Christmas leftovers: Expert's surprising tips for making the most of your festive feast

·News Reporter


There are several things which are inevitable over Christmas – you’ll get socks as a gift, your uncle’s likely to say something inappropriate at the family barbecue and you’re going to have leftover food.

But what should you do with your Christmas leftovers?

CSIRO applied food microbiology team leader Sandra Olivier has advised Yahoo7 on the best way to keep your Christmas leftovers and ensure you don’t spend New Year’s Eve with an upset stomach.

The ‘microbial danger zone’

According to the CSIRO, micro-organisms can “grow rapidly” in food kept at temperatures between 5 and 60 degrees Celsius.

Ms Olivier called this the “microbial danger zone”. Your fridge should be set at lower than 5 degrees.

Consider how long food has been left out – in what Ms Olivier said “is really the first thing you need to think about”.

Salads and deli meats can be put back into the fridge if they’re kept out for less than two hours. More than four and they need to go in the bin. Source: Getty Images (File pic)
Salads and deli meats can be put back into the fridge if they’re kept out for less than two hours. More than four and they need to go in the bin. Source: Getty Images (File pic)

“Salads and deli meats – if they’ve been left out within two hours you can refrigerate them,” she said.

As for food which has been left out between two to four hours – you should eat it immediately.

It’s not okay to put it back in the fridge though, and if not eaten it should be thrown away.

This is because of the temperature the food is likely to be between 5 and 60 degrees after four hours.

Hot food needs to be put away ASAP

Food doesn’t need to be cooled down before it’s put away

“I know it’s everyone’s gut feeling putting something in the fridge which is hot is wrong,” Ms Olivier told Yahoo7.

“But if it’s nice and warm it can grow organisms if it’s left out.”

It’s best to put hot leftover food, such as the turkey pictured here, in the fridge as soon as possible. Source: Getty Images (File pic)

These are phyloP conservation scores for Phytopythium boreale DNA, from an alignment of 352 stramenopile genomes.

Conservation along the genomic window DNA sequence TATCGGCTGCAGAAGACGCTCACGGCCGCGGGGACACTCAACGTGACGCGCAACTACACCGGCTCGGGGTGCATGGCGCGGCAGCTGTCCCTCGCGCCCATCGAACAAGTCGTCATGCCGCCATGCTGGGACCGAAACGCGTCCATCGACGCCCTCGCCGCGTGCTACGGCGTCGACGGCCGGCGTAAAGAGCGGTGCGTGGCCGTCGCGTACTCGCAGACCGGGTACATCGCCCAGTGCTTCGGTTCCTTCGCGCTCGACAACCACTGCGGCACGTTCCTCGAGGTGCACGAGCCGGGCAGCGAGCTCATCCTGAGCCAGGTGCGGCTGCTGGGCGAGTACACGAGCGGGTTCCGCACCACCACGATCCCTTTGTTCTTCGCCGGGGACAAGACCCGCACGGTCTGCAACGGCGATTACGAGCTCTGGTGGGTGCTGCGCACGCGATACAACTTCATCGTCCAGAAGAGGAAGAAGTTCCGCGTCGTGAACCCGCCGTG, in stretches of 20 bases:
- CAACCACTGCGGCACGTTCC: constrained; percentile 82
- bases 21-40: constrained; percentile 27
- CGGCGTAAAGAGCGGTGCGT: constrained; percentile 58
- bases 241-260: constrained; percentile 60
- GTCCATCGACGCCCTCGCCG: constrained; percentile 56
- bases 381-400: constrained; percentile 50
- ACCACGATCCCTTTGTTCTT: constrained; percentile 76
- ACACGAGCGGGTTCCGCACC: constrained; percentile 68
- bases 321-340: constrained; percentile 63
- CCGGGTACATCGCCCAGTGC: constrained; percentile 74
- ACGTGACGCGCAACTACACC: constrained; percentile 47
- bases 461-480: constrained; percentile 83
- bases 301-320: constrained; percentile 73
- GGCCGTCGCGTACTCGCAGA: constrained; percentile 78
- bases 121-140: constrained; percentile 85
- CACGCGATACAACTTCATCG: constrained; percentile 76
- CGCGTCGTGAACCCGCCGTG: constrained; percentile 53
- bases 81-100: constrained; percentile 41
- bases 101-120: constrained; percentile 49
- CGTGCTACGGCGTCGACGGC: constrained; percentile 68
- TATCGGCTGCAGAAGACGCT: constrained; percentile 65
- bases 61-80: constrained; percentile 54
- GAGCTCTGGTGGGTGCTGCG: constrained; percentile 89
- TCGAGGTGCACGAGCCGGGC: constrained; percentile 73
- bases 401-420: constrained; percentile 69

It’s best to put hot leftover food, such as the turkey pictured here, in the fridge as soon as possible. Source: Getty Images (File pic)

Ms Olivier advised covering leftovers up and putting them away ASAP once they’ve stopped steaming.

“Use Tupperware or cling wrap – whatever covers the food and keeps the freshness in,” she said.

Don’t put things in large containers

When it comes to larger amounts of food, whether it’s chicken or a soup, it’s best to divide it up into separate containers when putting it in the fridge.

“Larger portions of food will cool faster in the fridge if they’re broken down and put in separate containers,” Ms Olivier said.

“Don’t put big and bulky things into your fridge – portion them out to cool them.”

It’s best to portion out storing your leftovers. For large amounts of food, split it up and place it in separate containers to allow it to cool in your fridge faster. Source: Getty Images (File pic)
It’s best to portion out storing your leftovers. For large amounts of food, split it up and place it in separate containers to allow it to cool in your fridge faster. Source: Getty Images (File pic)

For example, if you’ve got soup or broth and you choose to keep it in a larger container – it can take longer to get into the “safe zone” of less than 5 degrees

Any leftovers, even food stored properly, has to be eaten within three to four days.

If food smells good it doesn’t mean it’s right to eat

Let’s face it – we do it with milk, and we do it with last night’s Chinese food but a sniff test isn’t reliable.

“Strictly speaking, smell is not a good indicator of whether food is good to eat,” Ms Olivier said.

“Organisms can be smelly but pathogenic ones don’t smell. These include E. coli and salmonella.”

A smell test won’t prove whether food is OK to eat. Some pathogens don’t produce an odour. Source: Getty Images (File pic)
A smell test won’t prove whether food is OK to eat. Some pathogens don’t produce an odour. Source: Getty Images (File pic)

Ms Olivier added these two pathogens “don’t need to grow in high levels to make people sick”.

“If you have any suspicion about your food it’s best not to eat it,” she said.

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